Overcharges on credit cards can occur as a result of a mistake or outright fraud. It's always a good idea to monitor your credit card charges closely and be ready to dispute an overcharge when necessary. To verify the accuracy of all charges, keep your receipts and make sure they match up with the charges on your monthly bill. If there's a problem, you can get it corrected as long as you can prove that the charges are inaccurate.
If you discover that your credit card has been overcharged, your first step should be to discuss the issue with the merchant responsible for processing your transaction.
Discovering an Overcharge
The good news is you're protected if you find an overcharge on your credit card. The Fair Credit Billing Act provides you legal protection from unauthorized charges on your revolving accounts, including credit cards and charge cards issued by department stores. Federal law limits your exposure to $50. Before you go through the formal dispute process associated with this law, you should try and work the overcharge out with the merchant.
Start With the Merchant
First, contact the manager of the business that overcharged you and explain the problem. Let them know that you have the receipt to verify the inaccuracy. Even if you can't find the receipt, you should still contact the manager and see if the company will correct the overcharge anyway. Many will since they want to retain you as a customer. They will also want to find out if one of their employees deliberately placed the overcharge.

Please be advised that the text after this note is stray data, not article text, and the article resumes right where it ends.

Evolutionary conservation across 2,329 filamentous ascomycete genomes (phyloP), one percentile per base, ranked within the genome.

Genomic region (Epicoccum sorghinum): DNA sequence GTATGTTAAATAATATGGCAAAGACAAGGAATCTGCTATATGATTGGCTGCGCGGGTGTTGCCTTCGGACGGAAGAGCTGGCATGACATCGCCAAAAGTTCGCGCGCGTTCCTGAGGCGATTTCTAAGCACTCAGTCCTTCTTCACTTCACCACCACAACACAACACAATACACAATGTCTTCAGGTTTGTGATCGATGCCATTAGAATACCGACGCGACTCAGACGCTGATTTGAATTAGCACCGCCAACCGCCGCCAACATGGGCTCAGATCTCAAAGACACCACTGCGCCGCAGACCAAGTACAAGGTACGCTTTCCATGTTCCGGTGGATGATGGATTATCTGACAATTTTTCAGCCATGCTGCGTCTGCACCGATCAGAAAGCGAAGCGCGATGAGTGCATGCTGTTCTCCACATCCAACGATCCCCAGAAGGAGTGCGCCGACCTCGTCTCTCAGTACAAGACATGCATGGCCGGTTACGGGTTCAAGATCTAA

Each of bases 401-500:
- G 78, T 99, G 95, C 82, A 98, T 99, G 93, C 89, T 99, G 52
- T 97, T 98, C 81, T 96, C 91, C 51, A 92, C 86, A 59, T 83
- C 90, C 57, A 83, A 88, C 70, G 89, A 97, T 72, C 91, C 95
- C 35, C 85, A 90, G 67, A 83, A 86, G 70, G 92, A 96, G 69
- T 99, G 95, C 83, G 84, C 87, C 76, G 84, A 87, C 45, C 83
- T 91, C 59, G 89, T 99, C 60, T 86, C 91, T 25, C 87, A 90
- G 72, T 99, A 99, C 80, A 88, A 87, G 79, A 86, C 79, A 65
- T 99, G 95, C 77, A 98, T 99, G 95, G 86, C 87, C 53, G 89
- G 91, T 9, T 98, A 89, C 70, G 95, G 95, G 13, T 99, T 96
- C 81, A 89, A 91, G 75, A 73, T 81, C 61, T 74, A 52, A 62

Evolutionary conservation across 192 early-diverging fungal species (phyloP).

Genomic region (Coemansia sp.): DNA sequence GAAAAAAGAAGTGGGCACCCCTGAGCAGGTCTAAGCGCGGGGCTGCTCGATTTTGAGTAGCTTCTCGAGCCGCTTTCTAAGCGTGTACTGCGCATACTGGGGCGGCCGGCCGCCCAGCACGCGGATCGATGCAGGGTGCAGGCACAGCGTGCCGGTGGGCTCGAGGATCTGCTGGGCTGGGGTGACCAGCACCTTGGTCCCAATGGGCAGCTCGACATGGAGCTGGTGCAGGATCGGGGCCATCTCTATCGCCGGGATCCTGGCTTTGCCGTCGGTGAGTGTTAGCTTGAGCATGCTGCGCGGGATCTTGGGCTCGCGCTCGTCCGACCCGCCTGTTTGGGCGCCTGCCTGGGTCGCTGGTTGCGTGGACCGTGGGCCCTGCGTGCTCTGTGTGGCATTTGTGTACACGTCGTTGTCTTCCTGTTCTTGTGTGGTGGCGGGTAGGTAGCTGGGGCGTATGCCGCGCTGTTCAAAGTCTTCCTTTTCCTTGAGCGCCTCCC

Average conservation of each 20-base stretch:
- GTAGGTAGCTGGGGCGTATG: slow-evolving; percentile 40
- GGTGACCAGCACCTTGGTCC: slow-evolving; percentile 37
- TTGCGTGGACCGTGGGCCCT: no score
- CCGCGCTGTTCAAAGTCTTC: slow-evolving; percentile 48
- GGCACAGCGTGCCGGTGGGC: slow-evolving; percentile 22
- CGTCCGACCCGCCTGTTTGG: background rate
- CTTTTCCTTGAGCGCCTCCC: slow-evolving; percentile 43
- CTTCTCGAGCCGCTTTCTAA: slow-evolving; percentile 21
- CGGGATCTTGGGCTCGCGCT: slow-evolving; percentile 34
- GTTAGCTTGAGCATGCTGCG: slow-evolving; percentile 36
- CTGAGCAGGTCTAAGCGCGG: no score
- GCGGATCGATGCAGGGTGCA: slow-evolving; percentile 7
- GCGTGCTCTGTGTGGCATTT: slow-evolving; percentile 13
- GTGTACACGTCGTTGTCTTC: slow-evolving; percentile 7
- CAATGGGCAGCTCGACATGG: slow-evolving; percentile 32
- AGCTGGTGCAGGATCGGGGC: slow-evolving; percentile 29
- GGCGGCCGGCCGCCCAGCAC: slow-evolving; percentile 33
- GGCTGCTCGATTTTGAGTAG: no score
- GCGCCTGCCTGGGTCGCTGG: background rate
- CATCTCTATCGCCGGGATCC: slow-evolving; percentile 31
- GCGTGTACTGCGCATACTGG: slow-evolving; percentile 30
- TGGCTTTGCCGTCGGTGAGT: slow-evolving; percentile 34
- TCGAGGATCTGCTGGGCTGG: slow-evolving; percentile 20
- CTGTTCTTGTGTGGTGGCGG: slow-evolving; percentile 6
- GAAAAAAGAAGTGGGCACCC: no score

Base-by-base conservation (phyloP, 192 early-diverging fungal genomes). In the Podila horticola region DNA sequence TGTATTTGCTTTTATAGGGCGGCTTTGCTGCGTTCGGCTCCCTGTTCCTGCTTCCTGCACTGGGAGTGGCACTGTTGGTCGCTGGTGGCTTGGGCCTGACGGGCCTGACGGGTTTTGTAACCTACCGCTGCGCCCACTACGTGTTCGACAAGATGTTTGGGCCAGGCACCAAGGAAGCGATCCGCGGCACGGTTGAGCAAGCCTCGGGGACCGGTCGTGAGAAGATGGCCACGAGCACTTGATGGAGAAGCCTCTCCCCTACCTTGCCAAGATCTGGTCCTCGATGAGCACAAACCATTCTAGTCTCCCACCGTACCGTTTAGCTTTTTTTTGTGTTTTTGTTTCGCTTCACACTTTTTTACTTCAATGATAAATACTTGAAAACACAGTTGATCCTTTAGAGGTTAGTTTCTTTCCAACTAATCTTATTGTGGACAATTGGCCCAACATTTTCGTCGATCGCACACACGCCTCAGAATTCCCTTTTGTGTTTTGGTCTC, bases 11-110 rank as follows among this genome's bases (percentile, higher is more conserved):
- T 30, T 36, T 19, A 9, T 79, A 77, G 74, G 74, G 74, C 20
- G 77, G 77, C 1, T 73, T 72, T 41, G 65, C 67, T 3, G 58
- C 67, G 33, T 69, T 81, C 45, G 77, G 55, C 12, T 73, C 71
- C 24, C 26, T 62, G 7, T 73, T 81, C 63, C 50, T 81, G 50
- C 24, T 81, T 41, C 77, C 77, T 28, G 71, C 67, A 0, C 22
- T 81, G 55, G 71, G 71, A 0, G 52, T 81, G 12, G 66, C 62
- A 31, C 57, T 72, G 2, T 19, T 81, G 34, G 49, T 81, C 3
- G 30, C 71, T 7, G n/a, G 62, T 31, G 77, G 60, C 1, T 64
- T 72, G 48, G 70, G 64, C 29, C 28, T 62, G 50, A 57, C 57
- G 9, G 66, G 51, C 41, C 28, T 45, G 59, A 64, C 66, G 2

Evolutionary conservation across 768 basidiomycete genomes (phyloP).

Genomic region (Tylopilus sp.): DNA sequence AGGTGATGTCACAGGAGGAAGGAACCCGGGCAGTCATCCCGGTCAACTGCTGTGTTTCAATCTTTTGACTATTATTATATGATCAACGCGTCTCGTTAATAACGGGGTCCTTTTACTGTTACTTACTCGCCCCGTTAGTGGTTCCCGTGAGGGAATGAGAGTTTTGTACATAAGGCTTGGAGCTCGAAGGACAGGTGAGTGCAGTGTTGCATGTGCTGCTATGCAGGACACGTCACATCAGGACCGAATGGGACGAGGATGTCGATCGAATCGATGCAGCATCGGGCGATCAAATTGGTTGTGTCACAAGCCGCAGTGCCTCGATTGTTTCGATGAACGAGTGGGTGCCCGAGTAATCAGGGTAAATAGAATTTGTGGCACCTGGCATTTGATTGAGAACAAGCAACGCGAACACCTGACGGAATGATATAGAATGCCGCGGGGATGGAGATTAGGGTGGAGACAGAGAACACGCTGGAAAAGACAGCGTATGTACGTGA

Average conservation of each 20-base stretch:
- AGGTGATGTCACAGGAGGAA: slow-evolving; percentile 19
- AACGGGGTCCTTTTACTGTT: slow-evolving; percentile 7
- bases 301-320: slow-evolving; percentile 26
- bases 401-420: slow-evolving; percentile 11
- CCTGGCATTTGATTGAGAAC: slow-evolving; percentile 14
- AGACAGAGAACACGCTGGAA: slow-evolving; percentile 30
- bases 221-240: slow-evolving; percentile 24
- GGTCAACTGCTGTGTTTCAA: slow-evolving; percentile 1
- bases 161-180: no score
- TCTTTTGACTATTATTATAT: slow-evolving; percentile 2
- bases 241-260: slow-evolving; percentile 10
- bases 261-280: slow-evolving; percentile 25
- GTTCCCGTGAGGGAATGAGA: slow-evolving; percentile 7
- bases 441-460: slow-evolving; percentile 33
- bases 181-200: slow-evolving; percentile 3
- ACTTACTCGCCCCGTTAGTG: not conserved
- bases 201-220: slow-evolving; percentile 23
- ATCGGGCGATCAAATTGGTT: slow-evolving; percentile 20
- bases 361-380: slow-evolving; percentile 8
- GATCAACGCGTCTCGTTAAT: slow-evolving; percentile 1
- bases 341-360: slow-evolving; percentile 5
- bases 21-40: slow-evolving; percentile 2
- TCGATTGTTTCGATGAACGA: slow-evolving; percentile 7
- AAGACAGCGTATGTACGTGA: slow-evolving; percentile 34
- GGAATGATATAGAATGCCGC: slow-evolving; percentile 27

Contact Your Card Company
If the company does not correct the overcharge immediately, let your credit card company know about the details of it, including the name of the merchant, the date of the transaction and the amount of the overcharge. Also, to utilize the protections of the FCBA, you should write a letter to the creditor explaining the situation. Send the letter to the address for billing inquiries instead of the payment address. The letter must be sent within 60 days of the first bill you received with the error. The Federal Trade Commission recommends that you send the letter certified and include copies of the sales slips or receipt. Also, make a copy of the dispute letter and keep the original receipts for your records.
Place the Charge on Hold
Typically, once you contact your creditor, they will put the charge on hold while they investigate the matter. They must let you know they received your dispute within 30 days. They have two billing cycles to complete their investigation and resolve the dispute. While the investigation is ongoing, you do not have to pay the disputed amount of the bill. You do have to pay the undisputed charges on your bill. Your credit card company can’t undertake any legal action to collect the debt, limit your account or report your payment as late to the credit bureau while the matter is pending. However, they can count it against your available credit limit.
Correcting the Error
If the investigation determines that an error was made, the credit card company has to notify you in writing. They must also explain the adjustments that will be made to your account. On the other hand, they have to let you know if they think the charge is correct. If you disagree with this finding, you have 10 days to inform the creditor in writing that you refuse to pay the disputed charge. While the creditor can begin collection procedures at this point, they must note on your credit report that the charge is in dispute.
Chris Brantley began writing professionally for a financial analysis firm in 1997. From 2000 to 2004, he worked as a financial advisor, specializing in retirement planning and earned his Series 7, Series 66 and insurance licenses. Brantley started his full-time writing career in 2012 and has written for a variety of financial websites, including insurance, real estate, loan and investment sites. He holds a Bachelor of Arts in English from the University of Georgia.